Oh dear! It’s world cup time.

Images from Solent News & Photo Agency, Daily Echo.  

The world cup divides families like Marmite. It’s not the game of football itself that can cause problems in the family home; many families enjoy/tolerate the watching, discussion and moaning that every weekend fixture in the league brings. It’s that extra splash of Englishness that comes with watching the national team that can cause ‘family problems’.

Englishness isn’t a dirty word. It is in many eyes to be celebrated wholeheartedly on the odd occasion when we, as a country, feature on a world stage, especially a sporting one. It is a common bond through which all class and differences are put aside for a month and we rally together. We band of brothers and sisters, we happy few. It stirs the blood, we feel the hand of history on our shoulders. It’s Agincourt and Waterloo and Trafalgar, grrr! Have you seen the Rik Mayall, World Cup Song by the way, you’d think we’d colluded!

In itself, displays of patriotism is no bad thing. Where it becomes a ‘family problem’ is when it comes home to our homes. When ASDA, Tesco, Morrison et al. push out the patriotic boat and we buy it, oh we buy a lot of it; for our cars, for our PC Monitors at work and increasingly for our houses.

When I was a lad, the world cup was a time to be with your Dad and uncles and cousins. It was a gathering of men around the TV – there was not TV in pubs in those days, it was food and drink and cheers and shouting. It was the topic of every playground in every town and we played a lot of football, reliving the highs and lows of every game. Mum and sisters were less impressed. For them it was more shopping to buy, food to cook and tidying up to do when everyone went home. But that was the 60s, it’s what happened. World sporting events were listened to and watched in the home.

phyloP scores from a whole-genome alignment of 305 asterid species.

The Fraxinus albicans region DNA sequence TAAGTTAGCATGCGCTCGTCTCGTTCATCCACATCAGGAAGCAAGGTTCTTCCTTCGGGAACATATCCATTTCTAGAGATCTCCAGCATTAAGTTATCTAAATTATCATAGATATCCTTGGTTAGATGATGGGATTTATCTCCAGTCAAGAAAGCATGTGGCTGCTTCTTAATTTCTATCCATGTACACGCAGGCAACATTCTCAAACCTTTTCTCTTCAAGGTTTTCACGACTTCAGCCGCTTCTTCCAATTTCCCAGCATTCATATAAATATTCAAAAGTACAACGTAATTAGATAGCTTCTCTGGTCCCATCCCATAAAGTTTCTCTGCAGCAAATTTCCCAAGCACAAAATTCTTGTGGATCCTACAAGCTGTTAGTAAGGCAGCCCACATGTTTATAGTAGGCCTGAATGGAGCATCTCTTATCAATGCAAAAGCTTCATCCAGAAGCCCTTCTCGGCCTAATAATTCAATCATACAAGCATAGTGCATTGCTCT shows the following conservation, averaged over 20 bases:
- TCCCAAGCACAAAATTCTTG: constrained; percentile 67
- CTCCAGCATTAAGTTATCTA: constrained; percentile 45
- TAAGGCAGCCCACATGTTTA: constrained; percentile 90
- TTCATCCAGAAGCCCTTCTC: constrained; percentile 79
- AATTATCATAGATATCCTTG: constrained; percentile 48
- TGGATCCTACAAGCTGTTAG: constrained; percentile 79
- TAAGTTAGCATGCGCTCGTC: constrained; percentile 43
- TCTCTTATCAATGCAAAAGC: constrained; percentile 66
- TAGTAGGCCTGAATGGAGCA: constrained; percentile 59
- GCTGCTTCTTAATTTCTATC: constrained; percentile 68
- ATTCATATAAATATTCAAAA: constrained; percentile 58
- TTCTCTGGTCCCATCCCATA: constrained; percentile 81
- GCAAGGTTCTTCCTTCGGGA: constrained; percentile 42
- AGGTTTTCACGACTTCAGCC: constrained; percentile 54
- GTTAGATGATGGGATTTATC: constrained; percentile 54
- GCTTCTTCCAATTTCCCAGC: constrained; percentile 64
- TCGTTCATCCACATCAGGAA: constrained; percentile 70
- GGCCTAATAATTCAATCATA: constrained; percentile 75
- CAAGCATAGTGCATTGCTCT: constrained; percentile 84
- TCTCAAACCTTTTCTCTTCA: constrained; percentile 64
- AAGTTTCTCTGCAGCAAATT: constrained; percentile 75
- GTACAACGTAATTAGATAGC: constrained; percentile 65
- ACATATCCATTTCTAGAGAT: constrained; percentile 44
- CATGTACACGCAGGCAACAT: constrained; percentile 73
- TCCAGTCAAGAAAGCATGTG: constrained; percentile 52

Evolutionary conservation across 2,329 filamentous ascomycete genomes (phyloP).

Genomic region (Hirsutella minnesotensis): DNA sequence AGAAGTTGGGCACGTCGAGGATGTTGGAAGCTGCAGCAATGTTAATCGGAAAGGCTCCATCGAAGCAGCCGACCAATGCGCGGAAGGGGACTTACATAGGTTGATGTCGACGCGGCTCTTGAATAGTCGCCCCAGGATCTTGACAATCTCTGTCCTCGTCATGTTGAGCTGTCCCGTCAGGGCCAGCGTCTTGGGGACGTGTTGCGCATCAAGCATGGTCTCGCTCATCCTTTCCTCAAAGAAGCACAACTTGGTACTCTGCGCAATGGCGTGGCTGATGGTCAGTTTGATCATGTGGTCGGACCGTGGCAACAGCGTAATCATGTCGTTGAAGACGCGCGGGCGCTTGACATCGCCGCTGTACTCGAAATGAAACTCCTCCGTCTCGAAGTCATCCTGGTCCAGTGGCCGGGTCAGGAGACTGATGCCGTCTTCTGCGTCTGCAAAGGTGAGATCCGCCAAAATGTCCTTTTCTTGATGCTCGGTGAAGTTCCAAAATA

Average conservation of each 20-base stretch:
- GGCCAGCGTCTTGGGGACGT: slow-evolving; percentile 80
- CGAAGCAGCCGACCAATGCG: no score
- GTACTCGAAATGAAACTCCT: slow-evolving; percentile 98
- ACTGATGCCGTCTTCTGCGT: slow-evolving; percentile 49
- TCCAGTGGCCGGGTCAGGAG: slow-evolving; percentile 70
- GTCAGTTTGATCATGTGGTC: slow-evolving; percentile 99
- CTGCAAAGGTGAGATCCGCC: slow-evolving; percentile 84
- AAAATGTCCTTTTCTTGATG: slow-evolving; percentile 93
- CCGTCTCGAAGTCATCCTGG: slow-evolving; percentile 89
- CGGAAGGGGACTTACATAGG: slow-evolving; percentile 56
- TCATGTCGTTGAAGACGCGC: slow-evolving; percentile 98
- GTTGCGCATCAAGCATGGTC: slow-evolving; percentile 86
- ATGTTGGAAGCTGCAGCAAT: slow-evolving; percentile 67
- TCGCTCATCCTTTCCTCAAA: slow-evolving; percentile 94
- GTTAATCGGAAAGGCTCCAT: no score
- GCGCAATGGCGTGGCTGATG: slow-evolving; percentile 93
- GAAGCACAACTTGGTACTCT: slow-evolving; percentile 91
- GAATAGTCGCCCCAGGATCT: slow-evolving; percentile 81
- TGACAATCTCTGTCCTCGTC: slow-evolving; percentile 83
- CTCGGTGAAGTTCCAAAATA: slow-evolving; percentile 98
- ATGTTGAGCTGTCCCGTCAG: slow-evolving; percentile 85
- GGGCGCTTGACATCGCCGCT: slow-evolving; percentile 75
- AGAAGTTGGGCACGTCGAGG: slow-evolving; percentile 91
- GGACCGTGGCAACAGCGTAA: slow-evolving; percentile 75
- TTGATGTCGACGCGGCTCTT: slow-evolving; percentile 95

Now, with every pub and club in the land having a screen the masses have moved from the little screen in the front room to the big screen by the pool table. It’s a legitimate reason to go to the pub for many, and good riddance, I hear many say. We don’t want the world cup in or on our house. Our beautiful colour co-ordinated interior walls and furnishings and the wisteria covered external walls or our sleek German cars.

But I like it when we go a little overboard with our decorations. It’s very us, well some of us! The same people who over decorate their houses at Christmas, sucking enough electricity off the grid to power a small country, are the people who over decorate their houses when England is on the sporting stage. I like them. But my wife is glad I’m not one of them. How much can we get away with before it causes a big family fall out? The flags for your car windows, is that enough? A single flag hung from the window of you little boy’s bedroom window? Wearing your English shirt everywhere, day and night, is that enough? When does the nervous twitching in the eye start? When does the, ‘Not, in my house!’ conversation happen?

For those of you who fear the world cup visiting their house like the plague relax, it’s only four weeks every four years. It’ll be gone before it can do any real damage to your relationship! I see them dashing quickly from their houses to their cars to avoid the stare of neighbours and the casual observers eyes who stand and point or worse take photos and share them on Twitter and Facebook. I see them looking at their husbands and partners as they stand in front of the world cup displays in ASDA thinking, I wish I’d asked him how he liked to celebrate the world cup before I married him!

It’ll soon be over, then you’ll have Christmas to look forward to!

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